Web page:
Mumsnetters – be carbon monoxide-free when you ski
Be Carbon Monoxide-free when you ski
- The Safer Tourism Foundation has asked Mumsnetters to help wipe out the risk of carbon monoxide poisoning on winter holidays
- Packing a carbon monoxide detector alongside your woolly hats, gloves and lip balm is the only proven method to identify whether poisonous gas is present, to give you and your families the chance to escape and seek medical attention.
- Mumsnetters should ask holiday accommodation providers about any carbon monoxide risks when making a booking, raising awareness of this important issue with landlords.
Mountains are dangerous places. From the threat of a fall to the joint risk of frostbite and sunburn, and the omnipresent avalanche danger, or at least a wipeout in the queue for the ski lift, Mumsnetters know the risks they face on the slopes. But most won’t be aware of the potential threat-to-life that could lurking under the roof of their ski accommodation.
Carbon monoxide – the silent killer – caused by incorrectly installed or poorly maintained household appliances, delivers a potentially lethal impact for anyone who inhales it. And blocked flues and chimneys, which can happen as a result of heavy snowfall, can stop carbon monoxide gas escaping.
This colourless, odourless gas can even seep in from neighbouring properties, so even if your own holiday accommodation provider has taken all appropriate steps, you could still be at risk from the building next door.
Now the Safer Tourism Foundation, which aims to reduce the number of preventable deaths, injuries and illnesses occurring to people travelling abroad, is taking action to help Mumsnetters avoid carbon monoxide poisoning.
Pack an effective carbon monoxide detector
Carbon monoxide detectors save lives, and Safer Tourism is on a mission to help travellers ensure their holidays will be carbon monoxide-free, whether they are staying in a five star resort or a last minute, room-only booking.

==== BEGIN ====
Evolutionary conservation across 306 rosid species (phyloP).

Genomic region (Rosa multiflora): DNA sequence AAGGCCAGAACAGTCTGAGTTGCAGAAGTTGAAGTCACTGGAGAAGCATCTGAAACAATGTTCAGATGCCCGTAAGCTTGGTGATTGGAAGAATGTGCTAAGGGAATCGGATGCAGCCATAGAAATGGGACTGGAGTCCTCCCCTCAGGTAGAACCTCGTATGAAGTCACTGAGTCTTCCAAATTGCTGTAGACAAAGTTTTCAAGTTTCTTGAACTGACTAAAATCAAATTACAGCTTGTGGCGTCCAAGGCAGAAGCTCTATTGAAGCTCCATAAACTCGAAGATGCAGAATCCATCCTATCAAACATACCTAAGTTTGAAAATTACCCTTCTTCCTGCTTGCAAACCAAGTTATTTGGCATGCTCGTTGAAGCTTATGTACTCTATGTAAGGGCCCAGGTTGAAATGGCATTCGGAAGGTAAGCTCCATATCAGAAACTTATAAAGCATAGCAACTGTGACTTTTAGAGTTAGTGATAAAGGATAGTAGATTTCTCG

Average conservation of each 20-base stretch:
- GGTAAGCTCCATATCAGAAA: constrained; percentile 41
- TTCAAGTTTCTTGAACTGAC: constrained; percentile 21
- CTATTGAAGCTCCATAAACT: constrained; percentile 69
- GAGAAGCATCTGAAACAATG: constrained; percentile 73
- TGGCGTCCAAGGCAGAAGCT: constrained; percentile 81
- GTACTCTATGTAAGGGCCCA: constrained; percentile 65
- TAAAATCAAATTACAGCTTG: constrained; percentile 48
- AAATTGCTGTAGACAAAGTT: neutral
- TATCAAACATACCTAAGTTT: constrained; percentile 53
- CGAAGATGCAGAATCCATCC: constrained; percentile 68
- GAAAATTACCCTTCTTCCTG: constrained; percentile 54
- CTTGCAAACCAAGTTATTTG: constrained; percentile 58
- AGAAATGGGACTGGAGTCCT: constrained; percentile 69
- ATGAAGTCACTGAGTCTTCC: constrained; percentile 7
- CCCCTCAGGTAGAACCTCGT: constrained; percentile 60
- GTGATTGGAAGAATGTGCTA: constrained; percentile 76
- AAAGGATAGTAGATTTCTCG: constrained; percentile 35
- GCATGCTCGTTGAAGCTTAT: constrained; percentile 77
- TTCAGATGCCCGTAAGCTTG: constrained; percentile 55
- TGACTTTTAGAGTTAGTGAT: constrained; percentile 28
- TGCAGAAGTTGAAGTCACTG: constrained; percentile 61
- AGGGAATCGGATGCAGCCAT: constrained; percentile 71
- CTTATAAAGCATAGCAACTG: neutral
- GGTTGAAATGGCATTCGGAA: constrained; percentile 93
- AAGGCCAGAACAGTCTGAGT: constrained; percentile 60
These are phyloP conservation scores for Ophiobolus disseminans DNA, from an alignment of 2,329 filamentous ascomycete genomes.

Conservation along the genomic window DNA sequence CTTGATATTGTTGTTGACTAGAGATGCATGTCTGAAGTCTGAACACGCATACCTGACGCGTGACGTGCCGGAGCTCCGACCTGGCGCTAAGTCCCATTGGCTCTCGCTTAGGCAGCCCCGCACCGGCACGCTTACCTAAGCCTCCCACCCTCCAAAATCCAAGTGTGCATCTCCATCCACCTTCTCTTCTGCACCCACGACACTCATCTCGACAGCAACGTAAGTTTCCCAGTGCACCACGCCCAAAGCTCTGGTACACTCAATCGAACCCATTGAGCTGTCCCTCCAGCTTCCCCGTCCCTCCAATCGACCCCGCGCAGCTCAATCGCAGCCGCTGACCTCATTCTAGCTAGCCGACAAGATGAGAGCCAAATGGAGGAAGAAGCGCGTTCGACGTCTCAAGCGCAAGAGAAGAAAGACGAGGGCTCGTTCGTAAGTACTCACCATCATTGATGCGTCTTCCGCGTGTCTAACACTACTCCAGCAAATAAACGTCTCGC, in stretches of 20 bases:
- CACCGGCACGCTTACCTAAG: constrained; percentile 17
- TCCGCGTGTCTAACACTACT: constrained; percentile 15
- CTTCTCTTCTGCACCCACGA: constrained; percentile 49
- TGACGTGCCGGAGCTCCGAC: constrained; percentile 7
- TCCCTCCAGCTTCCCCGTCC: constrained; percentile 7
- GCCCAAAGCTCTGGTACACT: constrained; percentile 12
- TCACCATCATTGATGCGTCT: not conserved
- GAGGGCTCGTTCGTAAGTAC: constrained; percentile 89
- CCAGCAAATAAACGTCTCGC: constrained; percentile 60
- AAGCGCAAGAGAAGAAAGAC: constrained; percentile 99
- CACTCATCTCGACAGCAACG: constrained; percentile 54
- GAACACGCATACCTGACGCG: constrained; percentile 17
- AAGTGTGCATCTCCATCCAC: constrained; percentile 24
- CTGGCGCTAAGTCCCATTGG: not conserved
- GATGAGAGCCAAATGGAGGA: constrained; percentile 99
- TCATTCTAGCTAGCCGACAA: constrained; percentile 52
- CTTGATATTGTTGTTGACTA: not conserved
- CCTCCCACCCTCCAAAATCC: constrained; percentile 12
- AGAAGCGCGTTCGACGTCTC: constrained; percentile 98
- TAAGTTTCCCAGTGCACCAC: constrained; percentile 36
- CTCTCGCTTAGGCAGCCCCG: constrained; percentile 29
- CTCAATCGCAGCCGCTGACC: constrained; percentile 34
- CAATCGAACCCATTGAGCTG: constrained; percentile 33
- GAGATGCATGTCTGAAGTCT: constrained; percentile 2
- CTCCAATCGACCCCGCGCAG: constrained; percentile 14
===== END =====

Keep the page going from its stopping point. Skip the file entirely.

The charity has joined forces with specialist safety equipment retailer Safelincs, to provide kitemarked, approved and tested carbon monoxide detectors to holidaymakers, at a discounted price.
With so many detectors available for sale that do not conform with the appropriate UK regulations, Safer Tourism has taken steps to make effective and affordable detectors easily available to Mumsnetters.
The range of portable carbon monoxide detectors meet the stringent safety testing, conform to British Safety Standards BS EN 50291-2 regulations, and are BSI kite marked. They are available here. and using the offer code SAFETOUR provides an additional 10% discount at the checkout.
Make sure accommodation providers recognise their responsibility to keep your family safe
Mumsnetters can also help raise the importance of carbon monoxide testing with holiday property owners.
Some holiday rental sites like Airbnb make it clear whether or not carbon monoxide detectors are available in their rental properties. But others are less clear and it’s hard for people booking their accommodation to know what is and isn’t provided at the place they are staying. Mumsnetters can help raise awareness of the carbon monoxide safety by asking accommodation providers about the risks in their property: ask whether there is an alarm, and when the appliances were last serviced.
While most large accommodation providers’ risk assessments include carbon monoxide checks, people renting out the occasional apartment may not have such thorough systems to manage risk.
Recognising the symptoms of carbon monoxide poisoning on holiday
Eating different foods and being in a different climate can often take some adjusting to. But it’s important to pay attention to symptoms that might indicate a serious problem. Carbon monoxide poisoning can feel like flu but without the fever and the six main symptoms are headaches, dizziness, nausea, breathlessness, collapse and loss of consciousness.
Dealing with carbon monoxide poisoning
If you or anyone with you starts to show signs of carbon monoxide poisoning, or if your detector alarm sounds, you should
- Go outside into the fresh air immediately.
- Ask for medical support, and tell whoever treats you that you suspect carbon monoxide poisoning and ask for a proper diagnosis.
- Service the appliances. If your tests confirm carbon monoxide poisoning tell the people who are responsible for your accommodation straightaway so they can carry out the necessary repairs and testing.